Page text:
Corgi Patronus Process

Tutorial / 08 March 2019

The past few weeks I have been working on a Corgi Patronus VFX in Unreal Engine. This was the finished product. I am going to walk through my process and how I was able to get this effect.

Step 1 - Reference & Concept

First I looked at mostly video reference of what this looked like in Harry Potter (link). I wanted to see how they got the whimsical feel and the silhouette of the animals. I also looked at Kingdom Hearts 3 and how they animate and create the Summons since they are specific to each Disney character you summon to fight (link).

After this, I sketched up a rough concept to know the feeling and what types of particles I would be using. I then made a list of the types of particles I would be creating: Ribbons, Sparkles, Smoke, and then the corgi.

Step 2 - Prototype

For the first part of the prototype, I did not know how I was going to make the particles fly through space. So to test it I attached it to a spline to see how the motion was going to work. I started with just the simple sparkles to see the timing and play with the particle emitters.

After I did that, I attached the clouds and tried to use a mesh for the ribbons but it did not work as I planned so I came up with another idea but it was going to cost on performance if implemented into a game. As of right now, I am focusing on silhouette, timing, and color so I am not worring about any transparency.

Step 2 - Ribbons

For the ribbons, I ended up making a mesh with joints attached to the center and the corners (think a simple 3 point ninja star). I then attached the ribbon particles to the end joints and had it rotate over time. I had two of these of different sizes so I could have ribbons at different spots. I had them rotate in different directions and at different speeds. I also made sure the mesh was hidden in game so no one could see what was driving the ribbons.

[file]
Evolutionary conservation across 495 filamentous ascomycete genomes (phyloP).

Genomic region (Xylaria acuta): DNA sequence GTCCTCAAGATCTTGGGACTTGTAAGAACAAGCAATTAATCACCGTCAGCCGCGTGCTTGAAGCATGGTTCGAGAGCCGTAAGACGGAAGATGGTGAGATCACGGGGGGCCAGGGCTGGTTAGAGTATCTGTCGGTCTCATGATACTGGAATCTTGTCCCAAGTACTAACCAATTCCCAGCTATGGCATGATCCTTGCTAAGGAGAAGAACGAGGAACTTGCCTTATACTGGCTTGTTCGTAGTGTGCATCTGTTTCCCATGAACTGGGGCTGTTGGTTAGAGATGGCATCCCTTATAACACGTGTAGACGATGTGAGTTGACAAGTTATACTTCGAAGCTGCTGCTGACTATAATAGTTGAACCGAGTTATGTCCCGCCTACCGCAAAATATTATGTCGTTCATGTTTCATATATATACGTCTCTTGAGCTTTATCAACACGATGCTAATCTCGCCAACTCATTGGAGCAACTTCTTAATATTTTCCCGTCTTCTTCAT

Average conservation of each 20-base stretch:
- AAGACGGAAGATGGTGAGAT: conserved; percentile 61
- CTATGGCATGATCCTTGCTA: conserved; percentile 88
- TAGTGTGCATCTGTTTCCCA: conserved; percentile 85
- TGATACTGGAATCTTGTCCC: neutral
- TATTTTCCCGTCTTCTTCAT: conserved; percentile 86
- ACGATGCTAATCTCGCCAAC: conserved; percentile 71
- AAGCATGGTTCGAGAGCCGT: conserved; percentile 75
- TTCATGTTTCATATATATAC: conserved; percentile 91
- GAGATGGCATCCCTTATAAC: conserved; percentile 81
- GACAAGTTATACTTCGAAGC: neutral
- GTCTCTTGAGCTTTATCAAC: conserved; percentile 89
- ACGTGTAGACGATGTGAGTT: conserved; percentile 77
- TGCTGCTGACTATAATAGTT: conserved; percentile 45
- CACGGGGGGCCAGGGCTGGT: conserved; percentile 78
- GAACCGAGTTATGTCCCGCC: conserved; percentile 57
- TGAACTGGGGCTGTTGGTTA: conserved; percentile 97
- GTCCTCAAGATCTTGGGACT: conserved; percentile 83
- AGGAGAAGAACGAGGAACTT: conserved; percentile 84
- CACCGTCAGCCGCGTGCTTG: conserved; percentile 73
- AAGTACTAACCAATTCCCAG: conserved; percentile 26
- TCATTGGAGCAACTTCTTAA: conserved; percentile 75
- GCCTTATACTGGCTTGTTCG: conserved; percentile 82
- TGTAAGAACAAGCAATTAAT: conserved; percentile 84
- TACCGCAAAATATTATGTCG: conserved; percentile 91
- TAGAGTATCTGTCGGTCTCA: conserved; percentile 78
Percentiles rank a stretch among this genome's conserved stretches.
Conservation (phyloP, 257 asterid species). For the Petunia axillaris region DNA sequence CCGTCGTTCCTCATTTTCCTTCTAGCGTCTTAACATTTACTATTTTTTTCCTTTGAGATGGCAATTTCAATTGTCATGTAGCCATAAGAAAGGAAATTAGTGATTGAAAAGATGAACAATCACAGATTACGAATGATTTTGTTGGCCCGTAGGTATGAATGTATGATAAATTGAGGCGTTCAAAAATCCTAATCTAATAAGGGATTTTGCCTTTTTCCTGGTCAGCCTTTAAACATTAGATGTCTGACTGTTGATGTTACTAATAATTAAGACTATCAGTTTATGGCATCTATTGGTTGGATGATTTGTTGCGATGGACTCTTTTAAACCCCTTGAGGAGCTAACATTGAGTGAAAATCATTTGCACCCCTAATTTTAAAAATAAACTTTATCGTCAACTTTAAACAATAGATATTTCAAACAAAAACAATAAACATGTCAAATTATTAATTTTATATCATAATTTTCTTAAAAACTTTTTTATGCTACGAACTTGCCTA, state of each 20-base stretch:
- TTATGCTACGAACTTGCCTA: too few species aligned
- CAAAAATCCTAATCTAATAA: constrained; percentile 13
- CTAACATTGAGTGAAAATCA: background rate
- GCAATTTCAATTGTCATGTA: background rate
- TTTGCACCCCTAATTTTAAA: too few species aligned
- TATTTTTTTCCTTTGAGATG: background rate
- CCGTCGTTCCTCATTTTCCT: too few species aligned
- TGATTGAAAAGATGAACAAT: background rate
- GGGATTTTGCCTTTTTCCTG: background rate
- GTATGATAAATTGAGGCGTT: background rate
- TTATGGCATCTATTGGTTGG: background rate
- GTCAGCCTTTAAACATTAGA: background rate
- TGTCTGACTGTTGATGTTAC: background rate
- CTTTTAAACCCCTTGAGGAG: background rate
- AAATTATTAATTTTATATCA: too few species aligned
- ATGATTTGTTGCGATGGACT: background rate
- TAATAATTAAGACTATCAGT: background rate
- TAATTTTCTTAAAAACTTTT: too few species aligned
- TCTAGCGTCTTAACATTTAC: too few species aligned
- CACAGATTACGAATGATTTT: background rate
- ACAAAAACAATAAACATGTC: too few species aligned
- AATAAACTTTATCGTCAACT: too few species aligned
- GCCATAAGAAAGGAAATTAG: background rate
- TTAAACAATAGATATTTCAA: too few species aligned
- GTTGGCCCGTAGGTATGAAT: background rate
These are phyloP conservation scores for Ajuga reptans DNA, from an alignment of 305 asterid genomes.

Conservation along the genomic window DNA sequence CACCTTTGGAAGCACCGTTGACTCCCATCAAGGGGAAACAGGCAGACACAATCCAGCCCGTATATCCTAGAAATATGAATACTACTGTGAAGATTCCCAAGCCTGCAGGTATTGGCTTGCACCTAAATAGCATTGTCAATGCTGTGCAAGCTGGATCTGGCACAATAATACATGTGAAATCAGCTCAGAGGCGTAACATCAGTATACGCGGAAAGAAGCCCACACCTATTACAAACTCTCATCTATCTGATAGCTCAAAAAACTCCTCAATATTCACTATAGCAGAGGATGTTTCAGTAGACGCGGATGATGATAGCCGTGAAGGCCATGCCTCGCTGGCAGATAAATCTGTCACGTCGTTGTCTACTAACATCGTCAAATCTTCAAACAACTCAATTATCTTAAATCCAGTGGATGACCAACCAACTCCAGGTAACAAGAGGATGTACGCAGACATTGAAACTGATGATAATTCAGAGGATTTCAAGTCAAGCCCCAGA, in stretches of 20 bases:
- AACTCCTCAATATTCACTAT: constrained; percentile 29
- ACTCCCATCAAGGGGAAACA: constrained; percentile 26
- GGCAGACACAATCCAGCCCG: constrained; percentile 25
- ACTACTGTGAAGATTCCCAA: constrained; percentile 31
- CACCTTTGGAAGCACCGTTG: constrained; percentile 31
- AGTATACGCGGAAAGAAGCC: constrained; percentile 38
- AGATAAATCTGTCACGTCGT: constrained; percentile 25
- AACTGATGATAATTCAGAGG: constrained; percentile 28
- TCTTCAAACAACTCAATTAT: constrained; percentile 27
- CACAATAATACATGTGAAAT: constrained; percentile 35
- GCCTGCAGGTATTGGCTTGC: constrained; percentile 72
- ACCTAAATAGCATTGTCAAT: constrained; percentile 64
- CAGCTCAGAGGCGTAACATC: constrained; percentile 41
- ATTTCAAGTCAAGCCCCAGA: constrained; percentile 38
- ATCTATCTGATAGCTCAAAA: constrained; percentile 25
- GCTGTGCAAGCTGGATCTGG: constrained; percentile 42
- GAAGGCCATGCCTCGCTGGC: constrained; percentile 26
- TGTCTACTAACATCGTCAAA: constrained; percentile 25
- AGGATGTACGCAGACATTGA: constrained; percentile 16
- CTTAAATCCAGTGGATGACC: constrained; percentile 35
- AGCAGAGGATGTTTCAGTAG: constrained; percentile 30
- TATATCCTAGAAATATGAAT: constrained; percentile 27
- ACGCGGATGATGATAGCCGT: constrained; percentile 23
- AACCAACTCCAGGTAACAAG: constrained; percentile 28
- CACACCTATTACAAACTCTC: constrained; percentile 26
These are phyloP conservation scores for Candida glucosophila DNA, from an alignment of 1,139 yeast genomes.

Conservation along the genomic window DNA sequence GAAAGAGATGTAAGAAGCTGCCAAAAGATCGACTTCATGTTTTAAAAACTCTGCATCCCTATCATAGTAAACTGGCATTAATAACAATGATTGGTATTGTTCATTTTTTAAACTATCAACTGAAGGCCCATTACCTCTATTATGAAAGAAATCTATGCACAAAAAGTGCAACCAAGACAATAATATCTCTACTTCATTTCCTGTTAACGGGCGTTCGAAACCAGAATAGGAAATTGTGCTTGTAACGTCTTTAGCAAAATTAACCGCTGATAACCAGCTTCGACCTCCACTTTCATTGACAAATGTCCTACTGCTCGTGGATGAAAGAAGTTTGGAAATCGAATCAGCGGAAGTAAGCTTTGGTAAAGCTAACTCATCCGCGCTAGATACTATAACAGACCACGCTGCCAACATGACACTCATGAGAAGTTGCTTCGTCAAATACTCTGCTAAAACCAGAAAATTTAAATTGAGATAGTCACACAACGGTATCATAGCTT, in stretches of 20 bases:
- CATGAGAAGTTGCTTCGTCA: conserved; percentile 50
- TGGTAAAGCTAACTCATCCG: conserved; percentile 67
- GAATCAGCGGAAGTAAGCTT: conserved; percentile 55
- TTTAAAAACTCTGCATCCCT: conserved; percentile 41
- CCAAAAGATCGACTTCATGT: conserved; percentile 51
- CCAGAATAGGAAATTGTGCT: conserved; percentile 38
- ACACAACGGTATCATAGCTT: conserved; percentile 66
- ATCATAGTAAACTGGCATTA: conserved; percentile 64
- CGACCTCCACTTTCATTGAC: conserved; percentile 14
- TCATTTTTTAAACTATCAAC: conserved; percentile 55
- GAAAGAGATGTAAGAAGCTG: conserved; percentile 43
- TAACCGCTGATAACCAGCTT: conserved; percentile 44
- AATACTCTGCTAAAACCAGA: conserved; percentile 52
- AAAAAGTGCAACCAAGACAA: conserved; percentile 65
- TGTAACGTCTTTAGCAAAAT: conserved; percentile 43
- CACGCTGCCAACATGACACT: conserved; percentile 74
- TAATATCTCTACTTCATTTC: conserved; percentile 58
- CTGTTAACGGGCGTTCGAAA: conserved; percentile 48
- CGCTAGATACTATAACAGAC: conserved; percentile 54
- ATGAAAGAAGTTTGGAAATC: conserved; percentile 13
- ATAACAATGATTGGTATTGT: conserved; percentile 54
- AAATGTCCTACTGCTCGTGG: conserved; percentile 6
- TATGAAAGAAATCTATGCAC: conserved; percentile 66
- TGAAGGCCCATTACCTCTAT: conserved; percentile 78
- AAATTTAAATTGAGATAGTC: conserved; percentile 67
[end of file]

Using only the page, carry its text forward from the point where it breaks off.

Step 3 - Materials

I only had to worry about 3 materials for this project: The ribbons, smoke, and corgi. Everything else where simple things I made in Unreal. 

For the ribbons, I did what is pictured above. I made the general shape that I wanted the ribbons to be (knowing this would get stretched), I made a cloud noise filter, and the end gradients. I multiplied these together to get this result of the ribbons that with some noise and you do not have a hard edge where they end. I also made the ribbon shape and the noise pan in opposite directions to give more of an effect of movement.

For the smoke, I made a general cloud noise but distorted it to get this shape. I then multiped it by a radial gradient to get this effect. With that, I clamped the values between 0 and 1 and attached a dynamic parameter which I can attach to the particle emitters to change the opacity over time. If I kept the material in opacity mask it would the smoke would have dissipated in clumps but I wanted more transparency in the smoke.

Step 4 - Corgi

For the corgi, I did a rough first pass of the model, rig and the animation. I wanted to get the rig and animation down 1st and worry about topology and textures later. As soon as I got the animation down I imported it into Unreal and got it all hooked up. I wanted to make sure that a simple model looked okay with the VFX before I added more detail. Sillhoute and timing were what I needed first.

After this, I brought the model into Zbrush and sculpted a more detail high-poly so I could bake the high-poly onto a low-poly and use that normal map for a fresnel effect adding a more detailed whimsical look. After I did that I also redid the low-poly for proper animation topology and transferred skin weights saving the rig and animation.

Step 5 - Context (Wizard)

I added a wizard character for context and made some small animations for them. The character is from a previous project I worked on with a team of artists and is not mine. I did animate it for this VFX project. 

  Step 6 - Polish & Final Product

 At this time I realized instead of having my particles be hooked up to a spline I could do a projectile. I began to polish the particles and materials, troubleshoot any troubles I was having with the projectile and make small timing adjustments. Timing was key for this VFX so I spent a very long time on that.

This was the finished product! I hope you liked my break down.